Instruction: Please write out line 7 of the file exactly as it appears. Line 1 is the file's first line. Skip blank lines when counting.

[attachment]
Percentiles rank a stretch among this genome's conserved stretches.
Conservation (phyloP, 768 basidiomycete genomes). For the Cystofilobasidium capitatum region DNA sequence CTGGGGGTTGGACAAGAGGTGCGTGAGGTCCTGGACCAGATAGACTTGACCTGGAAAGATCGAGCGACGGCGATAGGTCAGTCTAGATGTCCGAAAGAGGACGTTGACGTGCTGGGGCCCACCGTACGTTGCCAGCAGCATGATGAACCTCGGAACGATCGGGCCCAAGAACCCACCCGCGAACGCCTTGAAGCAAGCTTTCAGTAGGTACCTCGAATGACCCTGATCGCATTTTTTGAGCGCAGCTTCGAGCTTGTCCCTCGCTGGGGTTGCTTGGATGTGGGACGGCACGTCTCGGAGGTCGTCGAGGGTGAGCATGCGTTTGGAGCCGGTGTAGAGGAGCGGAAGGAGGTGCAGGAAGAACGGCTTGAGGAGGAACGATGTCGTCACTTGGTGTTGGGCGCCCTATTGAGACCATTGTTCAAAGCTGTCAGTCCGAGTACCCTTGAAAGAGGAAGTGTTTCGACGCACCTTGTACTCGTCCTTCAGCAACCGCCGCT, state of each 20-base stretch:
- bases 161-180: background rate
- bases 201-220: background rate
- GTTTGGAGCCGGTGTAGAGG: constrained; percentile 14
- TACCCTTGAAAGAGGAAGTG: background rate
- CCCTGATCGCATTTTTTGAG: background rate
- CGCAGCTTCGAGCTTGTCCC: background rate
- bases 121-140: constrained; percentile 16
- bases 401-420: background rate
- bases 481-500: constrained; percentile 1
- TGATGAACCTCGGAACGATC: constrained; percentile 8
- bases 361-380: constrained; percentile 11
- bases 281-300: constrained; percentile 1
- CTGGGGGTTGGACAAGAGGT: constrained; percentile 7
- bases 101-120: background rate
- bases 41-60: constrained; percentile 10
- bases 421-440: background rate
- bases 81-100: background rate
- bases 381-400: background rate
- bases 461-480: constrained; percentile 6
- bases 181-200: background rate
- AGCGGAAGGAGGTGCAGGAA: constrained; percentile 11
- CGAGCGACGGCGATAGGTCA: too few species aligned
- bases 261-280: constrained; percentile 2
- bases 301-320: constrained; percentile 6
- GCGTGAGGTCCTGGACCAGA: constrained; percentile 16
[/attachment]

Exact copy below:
- CCCTGATCGCATTTTTTGAG: background rate